Britain holds many early Victorian burial grounds that were built as a private speculation to house the dead of the growing and modernising cities. To mention them today is to conjure up images of un-maintained memorials falling into decay and submerged in undergrowth, while the site is neglected and bankrupt. A commonly-accepted wisdom is that this state came about as a result of a fundamentally-flawed business model. This argument assumes that the success of a privately-run cemetery was premised on a continuous supply of virgin land, with capacity for new burials long into the future. Many of these graves were sold in perpetuity absolute thus limiting the capacity of the ground and blocking the opportunity for later reuse and resale. Therefore, when faced with increasing demand for burial space from a growing population, the cemetery found itself without a purpose when its supply of virgin land ran out. No longer relevant, it would be unable to maintain itself. Reformers would discourage wasting further money on burials. A cumulative state of decline and neglect of these sites would be the inevitable outcome.
Yet when they were first founded, these private cemeteries grabbed the popular imagination, with a financial ‘bubble’, speculating in new burial grounds. Clearly, as the population grew there would always be a need to properly dispose of them when they died. Many of the cemetery companies’ customers, the purchasers of the burial plots, were patently expecting a level of permanence and decency for their dead, as they invested heavily in dramatic and sentimental monuments. Had they been fooled into buying into an impossible dream? And were the owners and financiers, the shareholders, so naïve that they were tricked into buying into a speculation bubble? With access to funds, investments and innovative thinking, was private enterprise singularly unable to adapt to the future?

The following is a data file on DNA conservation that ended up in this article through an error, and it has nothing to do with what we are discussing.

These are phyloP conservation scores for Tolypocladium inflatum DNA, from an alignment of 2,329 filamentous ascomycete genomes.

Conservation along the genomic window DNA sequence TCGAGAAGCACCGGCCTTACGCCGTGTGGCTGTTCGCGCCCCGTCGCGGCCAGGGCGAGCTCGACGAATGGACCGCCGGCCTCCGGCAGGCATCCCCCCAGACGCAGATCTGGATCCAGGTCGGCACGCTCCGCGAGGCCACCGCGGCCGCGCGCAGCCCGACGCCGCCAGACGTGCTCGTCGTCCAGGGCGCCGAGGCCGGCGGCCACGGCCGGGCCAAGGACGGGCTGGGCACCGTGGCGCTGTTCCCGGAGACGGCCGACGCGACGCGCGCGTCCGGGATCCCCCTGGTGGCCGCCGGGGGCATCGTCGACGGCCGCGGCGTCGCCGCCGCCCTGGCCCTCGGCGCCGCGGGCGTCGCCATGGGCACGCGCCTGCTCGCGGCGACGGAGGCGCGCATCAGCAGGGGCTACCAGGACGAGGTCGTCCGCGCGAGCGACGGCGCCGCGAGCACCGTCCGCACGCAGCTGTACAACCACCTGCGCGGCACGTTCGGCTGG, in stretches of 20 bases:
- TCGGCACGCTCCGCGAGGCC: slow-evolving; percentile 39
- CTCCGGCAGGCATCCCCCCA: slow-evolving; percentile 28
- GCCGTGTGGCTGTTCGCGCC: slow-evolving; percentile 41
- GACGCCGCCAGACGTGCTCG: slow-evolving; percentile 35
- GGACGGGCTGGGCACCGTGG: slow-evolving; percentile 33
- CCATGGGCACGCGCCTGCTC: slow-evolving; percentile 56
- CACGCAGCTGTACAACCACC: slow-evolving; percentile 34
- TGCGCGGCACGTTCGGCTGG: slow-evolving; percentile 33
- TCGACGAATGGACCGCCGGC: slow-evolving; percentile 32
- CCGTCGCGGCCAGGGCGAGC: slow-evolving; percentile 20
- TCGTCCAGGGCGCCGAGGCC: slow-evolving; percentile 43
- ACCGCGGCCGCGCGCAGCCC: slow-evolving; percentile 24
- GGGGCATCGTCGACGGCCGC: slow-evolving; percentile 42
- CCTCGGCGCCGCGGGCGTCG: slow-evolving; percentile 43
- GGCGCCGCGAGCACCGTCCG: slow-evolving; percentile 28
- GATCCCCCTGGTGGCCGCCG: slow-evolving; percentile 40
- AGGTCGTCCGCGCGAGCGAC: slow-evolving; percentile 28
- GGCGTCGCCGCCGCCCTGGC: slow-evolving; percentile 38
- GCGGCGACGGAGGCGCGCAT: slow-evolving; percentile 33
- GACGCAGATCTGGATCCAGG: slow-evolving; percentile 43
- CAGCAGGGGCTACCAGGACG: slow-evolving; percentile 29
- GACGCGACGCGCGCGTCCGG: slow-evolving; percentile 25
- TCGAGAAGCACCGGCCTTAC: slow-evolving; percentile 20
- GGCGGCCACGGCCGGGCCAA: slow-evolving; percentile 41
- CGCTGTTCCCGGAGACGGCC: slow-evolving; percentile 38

This paper reconstructs the financial ethos behind these speculative enterprises, and challenges the real reason for decline. It appears that the actions of central and local government meddled with and frustrated the commercial cemeteries at various times, before setting up publicly-financed rivals. When these struggled, it passed legislation that granted advantages to the public sector over their private rivals. The paper compares two cemeteries, the private cemetery at Norwood, south London, and the Ryde Cemetery, Isle of Wight, founded by a local authority burial board. The findings suggest that the commercial business model was not flawed in itself: it could have been successful had not central and local government undermined it (sometimes accidentally, sometimes intentionally) by their laws and actions. But by doing so they dragged down the business of both private and public cemeteries.